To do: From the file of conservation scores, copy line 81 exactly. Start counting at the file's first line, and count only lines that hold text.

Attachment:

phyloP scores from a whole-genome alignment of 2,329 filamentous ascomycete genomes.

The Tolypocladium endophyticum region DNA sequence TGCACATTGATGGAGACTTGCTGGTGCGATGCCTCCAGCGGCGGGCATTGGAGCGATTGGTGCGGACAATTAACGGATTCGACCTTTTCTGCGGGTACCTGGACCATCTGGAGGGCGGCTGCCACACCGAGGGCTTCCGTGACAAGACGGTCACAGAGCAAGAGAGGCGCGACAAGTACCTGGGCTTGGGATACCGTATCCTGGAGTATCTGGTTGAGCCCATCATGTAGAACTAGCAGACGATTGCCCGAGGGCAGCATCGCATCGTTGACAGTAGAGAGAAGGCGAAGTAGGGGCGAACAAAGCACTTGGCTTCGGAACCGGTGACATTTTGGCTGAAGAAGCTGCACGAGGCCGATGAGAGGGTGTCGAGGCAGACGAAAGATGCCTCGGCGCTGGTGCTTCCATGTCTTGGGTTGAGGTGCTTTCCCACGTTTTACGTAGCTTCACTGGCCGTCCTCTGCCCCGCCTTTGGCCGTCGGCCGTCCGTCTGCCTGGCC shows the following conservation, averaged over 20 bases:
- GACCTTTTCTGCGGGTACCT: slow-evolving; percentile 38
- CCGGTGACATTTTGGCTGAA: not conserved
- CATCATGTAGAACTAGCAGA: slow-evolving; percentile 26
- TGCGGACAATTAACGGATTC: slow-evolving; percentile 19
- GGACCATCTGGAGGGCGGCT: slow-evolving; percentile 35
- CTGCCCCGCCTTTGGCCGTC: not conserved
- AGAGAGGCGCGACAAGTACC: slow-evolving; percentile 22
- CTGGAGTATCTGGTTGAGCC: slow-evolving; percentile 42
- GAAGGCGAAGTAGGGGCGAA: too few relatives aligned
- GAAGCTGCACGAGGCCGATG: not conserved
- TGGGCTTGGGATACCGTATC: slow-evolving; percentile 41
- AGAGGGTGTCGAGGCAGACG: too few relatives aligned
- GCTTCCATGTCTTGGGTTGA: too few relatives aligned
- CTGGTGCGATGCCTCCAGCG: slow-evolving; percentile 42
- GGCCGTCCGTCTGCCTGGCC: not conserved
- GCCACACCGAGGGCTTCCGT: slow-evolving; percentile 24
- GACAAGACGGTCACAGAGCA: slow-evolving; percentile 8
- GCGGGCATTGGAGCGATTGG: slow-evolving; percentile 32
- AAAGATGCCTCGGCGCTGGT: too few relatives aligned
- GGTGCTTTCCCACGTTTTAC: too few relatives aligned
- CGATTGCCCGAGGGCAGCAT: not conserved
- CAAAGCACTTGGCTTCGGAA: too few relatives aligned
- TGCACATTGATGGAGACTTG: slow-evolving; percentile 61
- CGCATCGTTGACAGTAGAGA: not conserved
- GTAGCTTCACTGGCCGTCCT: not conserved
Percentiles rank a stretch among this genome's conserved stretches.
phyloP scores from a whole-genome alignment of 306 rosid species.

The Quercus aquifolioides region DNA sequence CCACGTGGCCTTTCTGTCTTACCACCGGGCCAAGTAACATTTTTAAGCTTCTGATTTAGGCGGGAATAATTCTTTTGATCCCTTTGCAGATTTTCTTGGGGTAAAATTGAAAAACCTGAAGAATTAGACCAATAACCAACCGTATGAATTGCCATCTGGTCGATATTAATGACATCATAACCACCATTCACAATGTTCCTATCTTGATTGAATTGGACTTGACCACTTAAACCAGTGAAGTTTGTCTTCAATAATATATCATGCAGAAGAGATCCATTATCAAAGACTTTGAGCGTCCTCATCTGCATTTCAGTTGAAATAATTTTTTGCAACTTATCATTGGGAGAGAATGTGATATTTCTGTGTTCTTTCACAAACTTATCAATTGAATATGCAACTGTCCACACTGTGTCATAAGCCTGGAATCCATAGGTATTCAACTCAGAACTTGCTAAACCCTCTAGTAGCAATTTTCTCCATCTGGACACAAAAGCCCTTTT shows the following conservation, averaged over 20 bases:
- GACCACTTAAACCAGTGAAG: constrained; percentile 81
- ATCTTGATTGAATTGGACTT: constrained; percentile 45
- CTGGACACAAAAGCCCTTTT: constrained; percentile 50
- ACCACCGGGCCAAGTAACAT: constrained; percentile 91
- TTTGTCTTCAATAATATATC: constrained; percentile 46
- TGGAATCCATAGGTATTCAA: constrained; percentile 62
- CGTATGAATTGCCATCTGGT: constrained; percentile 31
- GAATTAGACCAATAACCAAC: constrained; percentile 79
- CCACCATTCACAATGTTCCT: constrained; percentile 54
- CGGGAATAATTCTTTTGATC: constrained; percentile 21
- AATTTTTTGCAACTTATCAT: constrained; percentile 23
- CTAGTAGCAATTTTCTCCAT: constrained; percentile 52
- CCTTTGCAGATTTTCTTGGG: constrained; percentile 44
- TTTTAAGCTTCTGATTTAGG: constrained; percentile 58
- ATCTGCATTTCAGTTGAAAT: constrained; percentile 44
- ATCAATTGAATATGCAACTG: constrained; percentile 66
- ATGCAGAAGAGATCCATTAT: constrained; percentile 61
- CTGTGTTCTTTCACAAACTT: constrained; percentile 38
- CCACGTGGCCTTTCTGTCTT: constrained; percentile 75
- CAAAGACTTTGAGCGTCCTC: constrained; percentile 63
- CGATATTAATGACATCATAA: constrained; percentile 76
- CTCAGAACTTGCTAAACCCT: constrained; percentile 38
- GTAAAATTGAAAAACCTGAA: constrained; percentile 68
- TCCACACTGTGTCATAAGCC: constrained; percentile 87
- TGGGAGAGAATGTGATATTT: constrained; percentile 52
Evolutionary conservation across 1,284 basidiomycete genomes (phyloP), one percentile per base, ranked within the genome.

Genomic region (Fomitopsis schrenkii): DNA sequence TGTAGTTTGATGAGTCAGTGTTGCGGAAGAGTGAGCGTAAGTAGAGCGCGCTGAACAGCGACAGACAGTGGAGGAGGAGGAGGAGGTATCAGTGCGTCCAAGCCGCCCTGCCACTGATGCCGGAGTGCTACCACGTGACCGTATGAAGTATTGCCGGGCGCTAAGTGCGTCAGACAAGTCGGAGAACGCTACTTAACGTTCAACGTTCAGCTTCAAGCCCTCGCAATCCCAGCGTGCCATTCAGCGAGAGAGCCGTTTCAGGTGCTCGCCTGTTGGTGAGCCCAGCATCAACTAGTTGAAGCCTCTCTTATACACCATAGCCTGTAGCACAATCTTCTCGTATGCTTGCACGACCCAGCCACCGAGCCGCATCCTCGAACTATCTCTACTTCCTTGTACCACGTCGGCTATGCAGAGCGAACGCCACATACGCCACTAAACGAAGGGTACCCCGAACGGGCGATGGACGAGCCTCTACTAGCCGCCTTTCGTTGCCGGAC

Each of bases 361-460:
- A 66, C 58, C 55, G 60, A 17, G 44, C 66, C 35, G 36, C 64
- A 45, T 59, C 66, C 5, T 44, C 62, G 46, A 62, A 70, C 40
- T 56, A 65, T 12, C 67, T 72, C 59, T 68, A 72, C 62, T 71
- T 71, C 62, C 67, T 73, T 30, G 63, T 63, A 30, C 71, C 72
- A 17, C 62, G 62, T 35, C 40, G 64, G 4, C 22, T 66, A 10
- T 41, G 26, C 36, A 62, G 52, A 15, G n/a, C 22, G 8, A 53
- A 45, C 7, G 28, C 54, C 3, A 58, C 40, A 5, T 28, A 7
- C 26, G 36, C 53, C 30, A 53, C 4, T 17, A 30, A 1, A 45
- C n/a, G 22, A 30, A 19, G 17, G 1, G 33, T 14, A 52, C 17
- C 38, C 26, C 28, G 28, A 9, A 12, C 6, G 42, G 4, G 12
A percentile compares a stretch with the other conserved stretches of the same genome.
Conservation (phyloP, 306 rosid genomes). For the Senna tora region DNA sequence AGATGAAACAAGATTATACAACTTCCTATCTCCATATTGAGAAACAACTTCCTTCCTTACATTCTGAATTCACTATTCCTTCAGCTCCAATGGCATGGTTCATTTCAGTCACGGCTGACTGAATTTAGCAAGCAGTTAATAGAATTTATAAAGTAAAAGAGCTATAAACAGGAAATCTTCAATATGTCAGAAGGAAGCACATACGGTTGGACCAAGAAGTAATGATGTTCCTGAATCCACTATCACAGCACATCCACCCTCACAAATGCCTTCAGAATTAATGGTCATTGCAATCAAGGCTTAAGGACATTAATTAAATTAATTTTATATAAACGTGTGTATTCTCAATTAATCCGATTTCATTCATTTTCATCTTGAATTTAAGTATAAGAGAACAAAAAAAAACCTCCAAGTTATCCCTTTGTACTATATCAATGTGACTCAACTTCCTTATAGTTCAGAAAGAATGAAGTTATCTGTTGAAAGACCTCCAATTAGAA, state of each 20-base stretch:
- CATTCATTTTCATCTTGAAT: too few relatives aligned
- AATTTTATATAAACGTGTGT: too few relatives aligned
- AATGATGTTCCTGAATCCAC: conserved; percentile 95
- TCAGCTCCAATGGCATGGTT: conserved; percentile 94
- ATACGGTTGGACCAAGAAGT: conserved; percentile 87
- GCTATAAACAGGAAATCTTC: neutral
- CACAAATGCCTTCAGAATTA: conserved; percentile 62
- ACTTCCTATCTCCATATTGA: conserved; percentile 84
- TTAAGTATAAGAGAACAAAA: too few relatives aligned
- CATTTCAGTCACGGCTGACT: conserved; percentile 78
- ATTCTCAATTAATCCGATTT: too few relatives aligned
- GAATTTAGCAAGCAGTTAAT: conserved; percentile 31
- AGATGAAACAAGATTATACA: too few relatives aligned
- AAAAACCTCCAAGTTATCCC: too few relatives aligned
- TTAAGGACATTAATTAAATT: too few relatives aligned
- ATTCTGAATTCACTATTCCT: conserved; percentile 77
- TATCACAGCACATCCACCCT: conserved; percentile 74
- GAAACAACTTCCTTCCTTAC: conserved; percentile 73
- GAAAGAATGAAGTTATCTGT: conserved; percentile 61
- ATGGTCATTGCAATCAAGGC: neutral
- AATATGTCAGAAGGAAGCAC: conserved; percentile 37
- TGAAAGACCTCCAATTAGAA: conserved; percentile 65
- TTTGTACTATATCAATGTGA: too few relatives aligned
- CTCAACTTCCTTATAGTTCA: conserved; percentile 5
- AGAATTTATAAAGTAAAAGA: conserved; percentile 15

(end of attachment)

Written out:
- ATTCTCAATTAATCCGATTT: too few relatives aligned